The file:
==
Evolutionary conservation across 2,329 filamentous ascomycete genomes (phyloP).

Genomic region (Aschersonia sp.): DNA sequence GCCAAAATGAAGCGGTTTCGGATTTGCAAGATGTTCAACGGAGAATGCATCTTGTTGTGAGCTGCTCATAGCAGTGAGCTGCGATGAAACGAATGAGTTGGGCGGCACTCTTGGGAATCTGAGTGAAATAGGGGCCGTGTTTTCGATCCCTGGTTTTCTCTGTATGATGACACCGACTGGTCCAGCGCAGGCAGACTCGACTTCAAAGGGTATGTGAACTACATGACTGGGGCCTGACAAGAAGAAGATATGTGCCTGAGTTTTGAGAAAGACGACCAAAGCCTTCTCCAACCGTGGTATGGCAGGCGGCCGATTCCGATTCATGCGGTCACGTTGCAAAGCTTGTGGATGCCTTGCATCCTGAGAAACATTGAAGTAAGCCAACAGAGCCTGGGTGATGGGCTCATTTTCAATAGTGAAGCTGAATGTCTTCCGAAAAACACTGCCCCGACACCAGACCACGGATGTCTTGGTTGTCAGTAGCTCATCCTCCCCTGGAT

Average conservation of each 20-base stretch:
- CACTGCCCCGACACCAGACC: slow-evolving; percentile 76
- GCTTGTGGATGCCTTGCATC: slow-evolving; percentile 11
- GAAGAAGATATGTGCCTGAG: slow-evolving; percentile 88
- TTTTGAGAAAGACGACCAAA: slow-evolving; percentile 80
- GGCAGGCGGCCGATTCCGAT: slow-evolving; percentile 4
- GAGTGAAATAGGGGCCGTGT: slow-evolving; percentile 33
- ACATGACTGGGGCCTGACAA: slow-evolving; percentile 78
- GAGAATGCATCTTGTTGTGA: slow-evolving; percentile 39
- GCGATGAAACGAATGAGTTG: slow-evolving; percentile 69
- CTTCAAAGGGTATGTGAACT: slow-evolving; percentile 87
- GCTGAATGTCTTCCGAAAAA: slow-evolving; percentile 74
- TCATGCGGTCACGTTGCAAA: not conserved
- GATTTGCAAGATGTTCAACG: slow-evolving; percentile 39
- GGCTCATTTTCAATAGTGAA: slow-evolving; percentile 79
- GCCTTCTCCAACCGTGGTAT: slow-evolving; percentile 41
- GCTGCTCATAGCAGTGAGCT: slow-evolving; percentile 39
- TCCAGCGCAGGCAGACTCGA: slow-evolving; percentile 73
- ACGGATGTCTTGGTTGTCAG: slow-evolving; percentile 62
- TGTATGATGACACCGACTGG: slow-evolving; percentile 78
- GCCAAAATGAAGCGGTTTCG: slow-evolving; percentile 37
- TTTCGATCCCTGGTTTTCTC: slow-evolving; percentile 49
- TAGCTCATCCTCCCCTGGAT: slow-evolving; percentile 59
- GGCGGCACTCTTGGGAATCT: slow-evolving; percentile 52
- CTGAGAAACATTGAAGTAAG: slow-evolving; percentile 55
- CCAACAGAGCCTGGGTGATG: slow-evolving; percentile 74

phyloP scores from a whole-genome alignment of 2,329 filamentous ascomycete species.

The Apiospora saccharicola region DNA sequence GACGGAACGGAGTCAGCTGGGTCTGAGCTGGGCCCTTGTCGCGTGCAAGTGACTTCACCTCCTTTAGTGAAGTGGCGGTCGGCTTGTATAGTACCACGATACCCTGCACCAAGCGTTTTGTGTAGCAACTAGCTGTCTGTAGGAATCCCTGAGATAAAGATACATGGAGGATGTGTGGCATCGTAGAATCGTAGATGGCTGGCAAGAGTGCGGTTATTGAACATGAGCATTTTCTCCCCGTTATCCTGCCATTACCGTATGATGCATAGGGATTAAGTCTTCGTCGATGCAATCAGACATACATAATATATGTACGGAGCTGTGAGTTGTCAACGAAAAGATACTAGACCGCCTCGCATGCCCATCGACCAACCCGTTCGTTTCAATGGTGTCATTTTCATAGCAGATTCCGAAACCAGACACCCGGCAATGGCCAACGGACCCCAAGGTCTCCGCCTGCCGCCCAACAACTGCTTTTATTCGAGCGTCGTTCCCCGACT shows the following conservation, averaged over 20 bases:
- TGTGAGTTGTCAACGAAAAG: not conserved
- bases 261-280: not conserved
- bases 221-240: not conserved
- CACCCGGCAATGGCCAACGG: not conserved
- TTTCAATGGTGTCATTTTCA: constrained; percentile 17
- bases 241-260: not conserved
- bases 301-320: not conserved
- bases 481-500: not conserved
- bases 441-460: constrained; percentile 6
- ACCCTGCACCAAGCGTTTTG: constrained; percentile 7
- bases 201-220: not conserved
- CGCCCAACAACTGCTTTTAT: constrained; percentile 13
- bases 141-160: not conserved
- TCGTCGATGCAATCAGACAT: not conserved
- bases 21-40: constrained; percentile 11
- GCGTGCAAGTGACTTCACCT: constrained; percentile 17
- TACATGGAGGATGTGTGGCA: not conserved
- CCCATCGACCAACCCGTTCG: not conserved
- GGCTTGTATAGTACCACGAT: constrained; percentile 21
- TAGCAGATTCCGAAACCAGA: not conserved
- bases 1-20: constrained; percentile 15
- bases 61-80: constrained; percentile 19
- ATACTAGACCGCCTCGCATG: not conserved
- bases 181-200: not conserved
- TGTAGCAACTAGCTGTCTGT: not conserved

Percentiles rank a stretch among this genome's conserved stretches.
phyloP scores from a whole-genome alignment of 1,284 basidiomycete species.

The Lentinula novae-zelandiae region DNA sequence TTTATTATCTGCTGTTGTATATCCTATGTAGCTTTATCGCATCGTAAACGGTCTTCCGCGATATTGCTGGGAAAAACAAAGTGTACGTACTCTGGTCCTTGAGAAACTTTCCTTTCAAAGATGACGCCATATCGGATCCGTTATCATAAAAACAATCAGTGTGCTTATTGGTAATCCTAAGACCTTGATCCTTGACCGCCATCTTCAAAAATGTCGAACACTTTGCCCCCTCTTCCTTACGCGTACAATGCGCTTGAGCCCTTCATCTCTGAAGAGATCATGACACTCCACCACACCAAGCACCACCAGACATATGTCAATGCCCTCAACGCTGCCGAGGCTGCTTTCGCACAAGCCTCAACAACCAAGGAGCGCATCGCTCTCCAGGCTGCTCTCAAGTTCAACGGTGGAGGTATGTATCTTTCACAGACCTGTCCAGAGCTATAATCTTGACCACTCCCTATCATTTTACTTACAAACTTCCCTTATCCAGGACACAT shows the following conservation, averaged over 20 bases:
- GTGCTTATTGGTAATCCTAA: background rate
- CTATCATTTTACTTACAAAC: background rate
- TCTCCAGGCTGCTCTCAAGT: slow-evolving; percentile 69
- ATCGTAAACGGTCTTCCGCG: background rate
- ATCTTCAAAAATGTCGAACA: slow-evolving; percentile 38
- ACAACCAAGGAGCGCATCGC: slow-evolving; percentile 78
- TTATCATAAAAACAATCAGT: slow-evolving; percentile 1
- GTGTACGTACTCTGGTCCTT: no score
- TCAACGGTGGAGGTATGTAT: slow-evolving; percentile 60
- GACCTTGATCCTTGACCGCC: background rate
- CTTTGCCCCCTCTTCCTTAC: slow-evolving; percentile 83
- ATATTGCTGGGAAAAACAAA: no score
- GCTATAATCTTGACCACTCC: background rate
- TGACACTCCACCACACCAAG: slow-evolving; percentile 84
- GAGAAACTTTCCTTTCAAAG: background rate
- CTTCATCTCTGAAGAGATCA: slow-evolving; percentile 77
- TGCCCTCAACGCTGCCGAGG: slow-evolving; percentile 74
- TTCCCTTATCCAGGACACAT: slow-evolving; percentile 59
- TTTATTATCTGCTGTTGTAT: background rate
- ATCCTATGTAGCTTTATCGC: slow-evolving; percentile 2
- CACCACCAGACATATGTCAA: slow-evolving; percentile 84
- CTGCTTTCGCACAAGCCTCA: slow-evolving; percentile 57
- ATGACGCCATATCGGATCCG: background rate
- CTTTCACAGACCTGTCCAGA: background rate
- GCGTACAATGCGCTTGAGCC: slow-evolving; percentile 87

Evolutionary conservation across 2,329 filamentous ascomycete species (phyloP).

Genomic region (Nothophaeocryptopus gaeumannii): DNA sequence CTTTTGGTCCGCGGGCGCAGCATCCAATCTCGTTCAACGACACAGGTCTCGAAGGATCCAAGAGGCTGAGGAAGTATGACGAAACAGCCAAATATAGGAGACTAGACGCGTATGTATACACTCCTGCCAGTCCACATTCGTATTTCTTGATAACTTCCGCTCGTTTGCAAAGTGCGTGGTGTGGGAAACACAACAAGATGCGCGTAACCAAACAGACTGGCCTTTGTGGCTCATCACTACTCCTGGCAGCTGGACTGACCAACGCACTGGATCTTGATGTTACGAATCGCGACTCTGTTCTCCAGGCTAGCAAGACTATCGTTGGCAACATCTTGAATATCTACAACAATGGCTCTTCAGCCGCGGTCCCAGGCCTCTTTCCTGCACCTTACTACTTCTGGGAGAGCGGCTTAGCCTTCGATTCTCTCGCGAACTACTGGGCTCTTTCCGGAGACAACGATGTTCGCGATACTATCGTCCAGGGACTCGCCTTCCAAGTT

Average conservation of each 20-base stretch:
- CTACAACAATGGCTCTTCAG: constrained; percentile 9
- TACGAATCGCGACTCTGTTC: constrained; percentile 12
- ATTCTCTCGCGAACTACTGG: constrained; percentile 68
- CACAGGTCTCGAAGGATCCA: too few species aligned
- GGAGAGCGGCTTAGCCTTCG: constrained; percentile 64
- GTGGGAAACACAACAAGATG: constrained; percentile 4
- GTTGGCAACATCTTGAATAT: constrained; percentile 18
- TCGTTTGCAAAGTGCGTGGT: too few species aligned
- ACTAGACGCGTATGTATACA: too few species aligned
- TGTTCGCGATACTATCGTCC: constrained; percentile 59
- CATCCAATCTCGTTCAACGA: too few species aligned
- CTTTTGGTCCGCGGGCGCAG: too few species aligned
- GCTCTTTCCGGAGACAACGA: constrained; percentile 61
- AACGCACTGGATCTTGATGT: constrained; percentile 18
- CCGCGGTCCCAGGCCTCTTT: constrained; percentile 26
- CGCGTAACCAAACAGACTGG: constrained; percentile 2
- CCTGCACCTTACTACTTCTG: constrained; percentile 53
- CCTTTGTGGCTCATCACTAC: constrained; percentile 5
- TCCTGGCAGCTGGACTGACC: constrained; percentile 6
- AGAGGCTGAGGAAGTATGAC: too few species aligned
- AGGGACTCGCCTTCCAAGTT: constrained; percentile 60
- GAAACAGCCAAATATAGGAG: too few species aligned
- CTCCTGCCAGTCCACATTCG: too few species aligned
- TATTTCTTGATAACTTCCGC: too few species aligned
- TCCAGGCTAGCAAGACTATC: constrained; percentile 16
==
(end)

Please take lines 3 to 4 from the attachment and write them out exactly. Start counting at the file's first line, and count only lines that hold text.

Average conservation of each 20-base stretch:
- CACTGCCCCGACACCAGACC: slow-evolving; percentile 76